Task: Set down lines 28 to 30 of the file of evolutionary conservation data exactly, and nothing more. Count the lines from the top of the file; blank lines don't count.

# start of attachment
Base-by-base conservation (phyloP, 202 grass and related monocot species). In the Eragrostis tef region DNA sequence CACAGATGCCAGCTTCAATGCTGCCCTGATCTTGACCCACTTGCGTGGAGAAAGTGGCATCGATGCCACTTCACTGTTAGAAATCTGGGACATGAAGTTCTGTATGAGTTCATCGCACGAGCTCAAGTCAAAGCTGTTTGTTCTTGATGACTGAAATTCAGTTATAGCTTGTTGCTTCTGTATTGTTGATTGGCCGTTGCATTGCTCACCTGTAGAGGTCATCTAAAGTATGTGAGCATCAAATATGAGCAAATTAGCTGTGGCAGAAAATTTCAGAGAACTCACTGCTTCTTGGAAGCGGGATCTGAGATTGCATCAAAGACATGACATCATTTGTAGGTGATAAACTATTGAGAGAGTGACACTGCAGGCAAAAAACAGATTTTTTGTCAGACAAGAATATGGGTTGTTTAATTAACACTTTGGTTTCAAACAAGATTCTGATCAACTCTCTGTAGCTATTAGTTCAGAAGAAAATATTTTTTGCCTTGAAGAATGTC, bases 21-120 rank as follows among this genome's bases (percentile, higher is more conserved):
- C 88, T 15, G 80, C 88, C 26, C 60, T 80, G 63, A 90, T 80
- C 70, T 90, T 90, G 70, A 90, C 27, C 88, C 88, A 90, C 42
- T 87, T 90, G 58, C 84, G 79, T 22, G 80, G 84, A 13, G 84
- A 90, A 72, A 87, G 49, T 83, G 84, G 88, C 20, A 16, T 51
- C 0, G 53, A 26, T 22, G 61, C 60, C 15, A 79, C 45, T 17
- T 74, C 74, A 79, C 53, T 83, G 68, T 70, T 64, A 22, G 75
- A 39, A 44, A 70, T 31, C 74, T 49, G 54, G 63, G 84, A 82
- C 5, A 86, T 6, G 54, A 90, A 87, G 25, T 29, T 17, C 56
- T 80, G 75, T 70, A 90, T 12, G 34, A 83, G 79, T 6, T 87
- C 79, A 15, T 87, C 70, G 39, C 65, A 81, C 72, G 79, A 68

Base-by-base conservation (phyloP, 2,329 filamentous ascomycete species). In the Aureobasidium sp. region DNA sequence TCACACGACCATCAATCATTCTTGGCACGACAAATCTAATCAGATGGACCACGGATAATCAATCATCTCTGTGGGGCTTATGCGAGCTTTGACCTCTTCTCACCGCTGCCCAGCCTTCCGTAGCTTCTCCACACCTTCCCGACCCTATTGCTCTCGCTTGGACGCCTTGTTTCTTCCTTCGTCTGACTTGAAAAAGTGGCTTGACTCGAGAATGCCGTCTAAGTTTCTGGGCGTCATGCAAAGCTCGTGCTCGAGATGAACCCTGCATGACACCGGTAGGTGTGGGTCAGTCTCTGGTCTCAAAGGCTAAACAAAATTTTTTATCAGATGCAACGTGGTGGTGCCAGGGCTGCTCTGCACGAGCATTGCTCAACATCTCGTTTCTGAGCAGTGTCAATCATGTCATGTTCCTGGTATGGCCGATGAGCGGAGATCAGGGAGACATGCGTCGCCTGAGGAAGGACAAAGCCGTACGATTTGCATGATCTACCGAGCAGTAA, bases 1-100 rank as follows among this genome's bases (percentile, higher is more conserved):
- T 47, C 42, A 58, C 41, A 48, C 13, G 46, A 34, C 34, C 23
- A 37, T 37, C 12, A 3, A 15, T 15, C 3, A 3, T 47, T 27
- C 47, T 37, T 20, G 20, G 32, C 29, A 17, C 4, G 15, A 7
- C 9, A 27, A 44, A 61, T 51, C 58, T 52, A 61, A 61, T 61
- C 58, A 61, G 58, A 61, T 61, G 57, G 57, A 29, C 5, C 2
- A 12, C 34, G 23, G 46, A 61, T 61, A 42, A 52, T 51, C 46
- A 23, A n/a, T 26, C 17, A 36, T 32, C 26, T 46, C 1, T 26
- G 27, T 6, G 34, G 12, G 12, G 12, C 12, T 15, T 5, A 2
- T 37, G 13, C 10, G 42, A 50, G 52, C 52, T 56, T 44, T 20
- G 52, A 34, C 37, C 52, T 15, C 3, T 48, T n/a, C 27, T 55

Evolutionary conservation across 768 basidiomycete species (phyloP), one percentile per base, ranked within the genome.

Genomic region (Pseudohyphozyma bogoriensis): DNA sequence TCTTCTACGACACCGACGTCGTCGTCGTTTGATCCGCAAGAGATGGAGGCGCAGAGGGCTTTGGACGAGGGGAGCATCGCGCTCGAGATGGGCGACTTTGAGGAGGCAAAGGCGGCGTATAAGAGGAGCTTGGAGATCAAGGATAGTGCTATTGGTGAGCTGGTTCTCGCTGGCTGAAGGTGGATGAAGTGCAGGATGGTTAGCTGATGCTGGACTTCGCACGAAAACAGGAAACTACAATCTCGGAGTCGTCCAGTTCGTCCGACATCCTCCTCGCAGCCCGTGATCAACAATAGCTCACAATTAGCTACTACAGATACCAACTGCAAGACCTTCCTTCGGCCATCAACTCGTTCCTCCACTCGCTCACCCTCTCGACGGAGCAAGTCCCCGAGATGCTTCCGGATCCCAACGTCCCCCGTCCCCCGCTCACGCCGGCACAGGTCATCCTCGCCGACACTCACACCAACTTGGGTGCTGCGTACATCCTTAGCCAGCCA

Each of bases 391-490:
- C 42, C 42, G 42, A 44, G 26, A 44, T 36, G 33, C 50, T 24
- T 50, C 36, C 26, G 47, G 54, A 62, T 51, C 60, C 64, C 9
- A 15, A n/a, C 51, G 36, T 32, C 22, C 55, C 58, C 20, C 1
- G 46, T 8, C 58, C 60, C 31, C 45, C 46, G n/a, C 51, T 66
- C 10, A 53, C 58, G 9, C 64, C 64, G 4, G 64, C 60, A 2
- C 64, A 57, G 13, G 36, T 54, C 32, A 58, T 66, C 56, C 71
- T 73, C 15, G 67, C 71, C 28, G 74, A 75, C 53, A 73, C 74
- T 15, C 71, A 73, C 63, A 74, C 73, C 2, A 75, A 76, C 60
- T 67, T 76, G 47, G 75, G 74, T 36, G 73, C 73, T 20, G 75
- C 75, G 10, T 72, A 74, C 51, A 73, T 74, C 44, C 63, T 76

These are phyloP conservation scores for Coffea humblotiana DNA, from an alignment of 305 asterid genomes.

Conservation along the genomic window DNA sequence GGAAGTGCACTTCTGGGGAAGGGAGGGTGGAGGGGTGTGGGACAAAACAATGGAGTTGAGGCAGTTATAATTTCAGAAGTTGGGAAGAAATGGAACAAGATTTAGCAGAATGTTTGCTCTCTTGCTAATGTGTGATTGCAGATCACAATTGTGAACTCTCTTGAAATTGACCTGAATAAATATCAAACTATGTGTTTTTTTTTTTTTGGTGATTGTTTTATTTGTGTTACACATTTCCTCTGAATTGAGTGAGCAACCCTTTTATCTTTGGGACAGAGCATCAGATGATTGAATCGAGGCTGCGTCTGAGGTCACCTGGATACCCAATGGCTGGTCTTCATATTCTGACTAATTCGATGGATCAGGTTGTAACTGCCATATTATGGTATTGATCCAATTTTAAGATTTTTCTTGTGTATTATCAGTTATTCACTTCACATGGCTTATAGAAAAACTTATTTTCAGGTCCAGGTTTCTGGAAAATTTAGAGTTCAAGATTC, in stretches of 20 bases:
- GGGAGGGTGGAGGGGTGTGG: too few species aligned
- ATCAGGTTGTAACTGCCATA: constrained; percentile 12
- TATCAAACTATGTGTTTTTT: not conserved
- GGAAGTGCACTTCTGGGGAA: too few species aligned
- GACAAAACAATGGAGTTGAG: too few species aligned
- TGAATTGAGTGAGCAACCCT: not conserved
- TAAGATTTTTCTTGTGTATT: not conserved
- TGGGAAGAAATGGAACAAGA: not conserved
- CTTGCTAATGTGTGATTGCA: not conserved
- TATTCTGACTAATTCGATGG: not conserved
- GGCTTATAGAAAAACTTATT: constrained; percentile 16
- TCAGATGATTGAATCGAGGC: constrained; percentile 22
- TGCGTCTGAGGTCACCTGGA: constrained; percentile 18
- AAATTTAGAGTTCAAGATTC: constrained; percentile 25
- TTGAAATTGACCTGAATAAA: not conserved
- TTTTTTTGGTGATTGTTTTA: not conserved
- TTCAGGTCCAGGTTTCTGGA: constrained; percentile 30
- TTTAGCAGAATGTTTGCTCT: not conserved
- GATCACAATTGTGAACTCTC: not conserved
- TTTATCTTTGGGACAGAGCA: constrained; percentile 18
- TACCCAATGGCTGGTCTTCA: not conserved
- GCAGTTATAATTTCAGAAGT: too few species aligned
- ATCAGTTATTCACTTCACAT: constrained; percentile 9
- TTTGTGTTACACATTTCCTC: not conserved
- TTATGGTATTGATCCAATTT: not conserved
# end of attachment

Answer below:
- A 15, A n/a, C 51, G 36, T 32, C 22, C 55, C 58, C 20, C 1
- G 46, T 8, C 58, C 60, C 31, C 45, C 46, G n/a, C 51, T 66
- C 10, A 53, C 58, G 9, C 64, C 64, G 4, G 64, C 60, A 2